Oh no, you're exactly right. As it is now, handibot is indexed in both X and Y when doing a large cut. What often happens is errors stack up when you return to the beginning of your X indexing line each time, and people have seen jagged edges on their indexed parts. 24" seemed like a good compromise to me, allowing the full width of a 2'x4' piece of plywood to be cut during each tile. Reducing the number of tiles required from 24 to 8 and getting rid of the mis-alignment issue when the spacer plates are used in the current large material jig.

This year, I just noticed on the store that almost everyone was buy a large material jig with their handibot--and I thought that might mean that a few people would like a more sophisticated solution to that problem.
How are we making out with the extended length base, do you think it will be for sale soon?
Until Brian can get back here and give us a better estimate I can say that they got a lot of Xmas orders that needed to be got out so I'd guess it has been pushed back at least a month.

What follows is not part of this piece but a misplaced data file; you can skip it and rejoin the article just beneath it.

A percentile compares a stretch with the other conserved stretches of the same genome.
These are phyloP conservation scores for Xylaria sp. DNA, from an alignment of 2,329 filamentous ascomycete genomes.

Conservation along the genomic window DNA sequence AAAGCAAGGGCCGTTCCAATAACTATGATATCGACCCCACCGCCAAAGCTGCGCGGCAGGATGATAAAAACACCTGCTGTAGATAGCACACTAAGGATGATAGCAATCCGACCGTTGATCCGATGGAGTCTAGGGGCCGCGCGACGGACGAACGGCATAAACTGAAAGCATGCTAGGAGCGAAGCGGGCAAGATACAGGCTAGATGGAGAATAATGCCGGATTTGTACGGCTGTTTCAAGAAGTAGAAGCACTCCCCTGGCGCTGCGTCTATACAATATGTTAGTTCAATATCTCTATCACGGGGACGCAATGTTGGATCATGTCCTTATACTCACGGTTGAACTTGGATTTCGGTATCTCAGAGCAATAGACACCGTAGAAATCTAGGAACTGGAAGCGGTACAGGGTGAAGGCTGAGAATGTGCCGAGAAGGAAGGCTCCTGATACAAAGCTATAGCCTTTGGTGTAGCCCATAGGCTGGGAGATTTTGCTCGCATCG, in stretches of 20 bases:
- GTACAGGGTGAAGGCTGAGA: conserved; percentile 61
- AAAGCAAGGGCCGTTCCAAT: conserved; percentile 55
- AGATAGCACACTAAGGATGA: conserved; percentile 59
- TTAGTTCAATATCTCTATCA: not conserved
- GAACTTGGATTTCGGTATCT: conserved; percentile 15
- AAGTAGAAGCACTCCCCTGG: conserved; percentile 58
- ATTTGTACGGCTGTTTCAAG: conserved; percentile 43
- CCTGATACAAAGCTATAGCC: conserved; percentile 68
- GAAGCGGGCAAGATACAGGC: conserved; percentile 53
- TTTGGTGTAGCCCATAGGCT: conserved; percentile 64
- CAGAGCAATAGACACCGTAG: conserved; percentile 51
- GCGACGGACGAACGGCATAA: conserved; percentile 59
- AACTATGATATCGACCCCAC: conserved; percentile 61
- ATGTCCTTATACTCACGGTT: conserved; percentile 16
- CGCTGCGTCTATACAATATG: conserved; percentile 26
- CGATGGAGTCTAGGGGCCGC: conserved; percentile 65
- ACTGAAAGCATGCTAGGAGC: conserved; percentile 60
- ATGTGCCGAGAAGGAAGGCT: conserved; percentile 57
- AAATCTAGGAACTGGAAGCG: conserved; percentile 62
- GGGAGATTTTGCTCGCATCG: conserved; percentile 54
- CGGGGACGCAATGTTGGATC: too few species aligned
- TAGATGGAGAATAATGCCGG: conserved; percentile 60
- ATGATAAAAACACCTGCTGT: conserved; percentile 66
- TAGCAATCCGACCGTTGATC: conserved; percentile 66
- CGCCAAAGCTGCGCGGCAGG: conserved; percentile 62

Also, I know these guys well enough to say that they won't go out until they are sure it is right no matter what the time table.
I want one yesterday as well but let's try to be patient and let them get it right.
Mark Evans Wrote:
-------------------------------------------------------
> Until Brian can get back here and give us a better
> estimate I can say that they got a lot of Xmas ord
> ers that needed to be got out so I'd guess it has
> been pushed back at least a month.
> Also, I know these guys well enough to say that th
> ey won't go out until they are sure it is right no
> matter what the time table.
> I want one yesterday as well but let's try to be p
> atient and let them get it right.

thumbs up